There is a bacon obsession in our society today but for something so popular most people don’t know the first thing about the meat that makes everything better.
There are two main cuts of Bacon both are generally the cured and/or brined cuts of pork belly or pork loin. The fatty strips of bacon most commonly consumed in North America is usually cut from the belly of the hog. The pork belly is a ultra flavourful, cut of meat perfect for adding fat and flavour to a dish. Canadian bacon or back bacon comes from the pork loin which is leaner and more substantial but much less versatile compared to the belly meat.
Bacon* has two different types you will find at your butcher shop or super market.
Dry cured bacon, which is cured with smoke and salt in varying quantities depending on the flavour profile the butcher is trying to obtain. This bacon is generally sliced thicker, darker in colour, with darker colour fat. It also doesn’t sit in liquid. It comes out of the butcher’s paper dry and a little stiff.
Brined bacon** this is the stuff that you find in a store bought seal pack of bacon. The meat is injected with salt water, sodium nitrate, potassium nitrate*** and then wrapped in plastic. The bacon literally cures in the package. When you remove it, it’s flaccid, wet and usually not doing the best job in staying together as one piece of bacon. With that said, it’s cheaper, it’s easier to find, and it splatters all over the place when you cook it. Not all brined bacon is made with chemical additives it’s just the vast majority of brined bacon.
Bacon can also come in slab form which is great. Lardon (which comes from the fat cap above the loin) is great for flavouring sauces, as is Pancetta which is a popular pork belly based slab bacon from the Mediterranean.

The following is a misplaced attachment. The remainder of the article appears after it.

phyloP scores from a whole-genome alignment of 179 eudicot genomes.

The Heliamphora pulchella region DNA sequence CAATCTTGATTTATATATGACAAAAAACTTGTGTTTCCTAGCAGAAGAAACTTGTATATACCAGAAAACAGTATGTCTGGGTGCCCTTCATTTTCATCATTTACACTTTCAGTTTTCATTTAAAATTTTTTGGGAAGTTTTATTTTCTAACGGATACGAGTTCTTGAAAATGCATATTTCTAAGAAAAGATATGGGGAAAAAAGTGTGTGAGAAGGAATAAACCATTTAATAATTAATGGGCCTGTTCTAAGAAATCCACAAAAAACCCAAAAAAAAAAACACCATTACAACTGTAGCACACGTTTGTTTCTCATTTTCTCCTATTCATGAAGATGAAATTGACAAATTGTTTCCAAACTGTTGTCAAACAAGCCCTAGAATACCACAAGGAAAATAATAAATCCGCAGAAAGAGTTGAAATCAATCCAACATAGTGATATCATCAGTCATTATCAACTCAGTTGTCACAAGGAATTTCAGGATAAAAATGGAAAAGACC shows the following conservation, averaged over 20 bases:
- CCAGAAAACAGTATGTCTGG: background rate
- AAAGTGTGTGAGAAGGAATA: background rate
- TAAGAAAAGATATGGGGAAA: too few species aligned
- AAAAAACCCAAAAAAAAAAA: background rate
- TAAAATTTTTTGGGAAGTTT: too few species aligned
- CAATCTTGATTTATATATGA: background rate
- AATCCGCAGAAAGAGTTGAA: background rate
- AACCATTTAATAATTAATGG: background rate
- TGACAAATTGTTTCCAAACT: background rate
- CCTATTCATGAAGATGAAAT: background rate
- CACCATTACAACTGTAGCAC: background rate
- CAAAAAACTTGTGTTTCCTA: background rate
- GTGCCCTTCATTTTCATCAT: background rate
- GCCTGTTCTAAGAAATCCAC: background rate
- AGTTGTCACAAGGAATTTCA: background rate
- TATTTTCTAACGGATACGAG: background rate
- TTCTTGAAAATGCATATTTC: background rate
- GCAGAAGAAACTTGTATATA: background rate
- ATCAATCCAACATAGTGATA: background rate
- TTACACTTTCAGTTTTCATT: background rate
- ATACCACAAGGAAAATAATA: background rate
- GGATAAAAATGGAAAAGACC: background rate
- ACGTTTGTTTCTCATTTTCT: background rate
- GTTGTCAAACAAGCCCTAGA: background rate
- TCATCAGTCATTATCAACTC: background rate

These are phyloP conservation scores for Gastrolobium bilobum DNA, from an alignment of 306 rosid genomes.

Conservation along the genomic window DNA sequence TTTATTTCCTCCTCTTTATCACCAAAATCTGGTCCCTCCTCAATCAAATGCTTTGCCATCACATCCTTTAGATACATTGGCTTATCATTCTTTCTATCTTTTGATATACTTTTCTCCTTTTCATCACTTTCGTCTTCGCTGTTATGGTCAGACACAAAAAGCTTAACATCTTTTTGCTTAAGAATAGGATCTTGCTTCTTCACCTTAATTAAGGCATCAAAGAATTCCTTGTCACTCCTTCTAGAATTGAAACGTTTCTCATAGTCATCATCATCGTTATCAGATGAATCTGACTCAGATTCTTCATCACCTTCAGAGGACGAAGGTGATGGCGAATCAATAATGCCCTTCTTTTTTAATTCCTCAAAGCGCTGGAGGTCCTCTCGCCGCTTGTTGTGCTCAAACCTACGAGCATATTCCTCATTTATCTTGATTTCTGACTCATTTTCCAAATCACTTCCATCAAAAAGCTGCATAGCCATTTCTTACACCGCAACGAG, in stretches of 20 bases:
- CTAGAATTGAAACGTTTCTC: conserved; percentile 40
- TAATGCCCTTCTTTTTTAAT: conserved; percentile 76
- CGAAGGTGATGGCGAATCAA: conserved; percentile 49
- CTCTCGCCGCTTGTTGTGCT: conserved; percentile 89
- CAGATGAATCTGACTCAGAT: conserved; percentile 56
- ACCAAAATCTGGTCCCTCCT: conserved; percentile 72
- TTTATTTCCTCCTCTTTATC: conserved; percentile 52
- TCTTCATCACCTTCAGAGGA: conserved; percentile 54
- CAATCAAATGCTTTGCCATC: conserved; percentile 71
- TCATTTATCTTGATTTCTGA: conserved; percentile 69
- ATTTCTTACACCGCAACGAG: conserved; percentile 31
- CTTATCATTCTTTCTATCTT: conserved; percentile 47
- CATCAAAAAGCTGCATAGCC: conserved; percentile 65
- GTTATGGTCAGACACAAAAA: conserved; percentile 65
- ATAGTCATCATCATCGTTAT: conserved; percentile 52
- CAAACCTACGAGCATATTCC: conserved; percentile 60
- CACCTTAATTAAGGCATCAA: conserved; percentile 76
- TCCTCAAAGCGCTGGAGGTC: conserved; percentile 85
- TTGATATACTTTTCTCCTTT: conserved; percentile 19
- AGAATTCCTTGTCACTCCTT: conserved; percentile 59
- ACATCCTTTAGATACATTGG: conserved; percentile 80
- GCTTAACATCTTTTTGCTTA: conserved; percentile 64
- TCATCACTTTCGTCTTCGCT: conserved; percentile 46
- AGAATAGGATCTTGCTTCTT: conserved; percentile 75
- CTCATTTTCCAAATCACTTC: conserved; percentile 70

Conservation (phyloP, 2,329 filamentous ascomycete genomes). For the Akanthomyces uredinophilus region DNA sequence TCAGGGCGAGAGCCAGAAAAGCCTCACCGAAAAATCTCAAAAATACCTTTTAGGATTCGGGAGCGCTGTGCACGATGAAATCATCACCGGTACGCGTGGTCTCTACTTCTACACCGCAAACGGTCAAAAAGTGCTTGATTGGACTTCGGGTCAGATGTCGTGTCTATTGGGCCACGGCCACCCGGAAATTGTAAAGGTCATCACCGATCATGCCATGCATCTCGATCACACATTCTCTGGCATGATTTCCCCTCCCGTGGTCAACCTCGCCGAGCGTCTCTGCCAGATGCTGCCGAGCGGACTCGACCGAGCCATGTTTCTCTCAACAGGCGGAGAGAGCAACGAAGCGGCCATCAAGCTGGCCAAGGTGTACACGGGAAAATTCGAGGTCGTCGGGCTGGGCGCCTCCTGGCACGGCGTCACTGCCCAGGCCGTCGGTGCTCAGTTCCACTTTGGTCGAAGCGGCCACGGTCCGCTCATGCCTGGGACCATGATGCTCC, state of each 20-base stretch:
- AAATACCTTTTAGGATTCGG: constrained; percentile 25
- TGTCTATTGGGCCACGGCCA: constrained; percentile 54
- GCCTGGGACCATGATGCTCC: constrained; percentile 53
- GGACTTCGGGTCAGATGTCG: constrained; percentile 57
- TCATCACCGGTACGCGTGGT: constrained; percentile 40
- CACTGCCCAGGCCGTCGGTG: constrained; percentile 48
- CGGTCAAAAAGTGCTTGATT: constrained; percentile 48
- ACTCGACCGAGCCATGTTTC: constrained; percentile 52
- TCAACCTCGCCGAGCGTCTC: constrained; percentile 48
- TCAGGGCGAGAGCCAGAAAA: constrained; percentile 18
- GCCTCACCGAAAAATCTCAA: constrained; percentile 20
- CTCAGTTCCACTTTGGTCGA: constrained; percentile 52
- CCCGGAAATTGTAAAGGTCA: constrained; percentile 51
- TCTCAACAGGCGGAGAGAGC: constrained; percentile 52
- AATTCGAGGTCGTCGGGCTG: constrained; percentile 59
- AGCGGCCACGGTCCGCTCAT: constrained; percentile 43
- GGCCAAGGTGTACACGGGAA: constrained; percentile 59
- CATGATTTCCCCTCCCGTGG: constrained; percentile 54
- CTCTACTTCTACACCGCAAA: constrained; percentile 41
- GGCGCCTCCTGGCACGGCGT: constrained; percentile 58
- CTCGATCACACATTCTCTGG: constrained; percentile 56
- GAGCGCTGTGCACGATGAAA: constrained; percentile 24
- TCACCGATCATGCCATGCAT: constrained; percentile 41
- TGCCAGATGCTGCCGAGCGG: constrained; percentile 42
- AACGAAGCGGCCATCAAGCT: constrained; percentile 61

So why does bacon taste so damn good? I mean it’s pretty much a universally beloved meat****, but what makes it taste so good. The answer is fat and salt. Pork is a naturally fatty and salty meat and the meat from the belly is especially fatty and salty. Fat carries and enhances flavour and salt is something our bodies need in reasonable amounts so we physiologically seek it out. As a chef bacon is a joy to work with, a little bit goes a long way in the flavour department. You can slice it very small and flavour a dish stealthily or just go over the top and wrap it around things.
The problem with people who love bacon is that like many things dumb North Americans do, they go overboard. Wrapping an entire turkey in bacon is fucking stupid. Using bacon in your stuffing or a little bacon fat in the basting process is brilliant. Making a pie crust out of bacon is for dumb rednecks but kneading finely chopped cooked bacon into a pastry can produce otherworldly results.
Bacon is an amazing thing, but it’s all about using it in subtle ways to enhance a dish rather than making it the focus of a dish. Try slicing a piece of bacon into your favourite omelette instead of having three or four pieces of bacon with your omelette. Use bacon fat instead of oil in your favourite dessert. But this culture of gluttony that has been built around bacon undermines what is great about the ingredient it’s versatility.
*As we will call it for sake of ease(not side bacon or american bacon)
**Also known as green bacon or wet bacon
***Potassium Nitrate: AKA. Saltpeter for those who have not read One Flew Over The Coo Coo’s Nest is given to prisoners and sailors to kill sex drive. Please let me have some of that with my Bacon.
****Unless you are Vegan, Vegetarian, Piscatarian, Kosher, or Halel.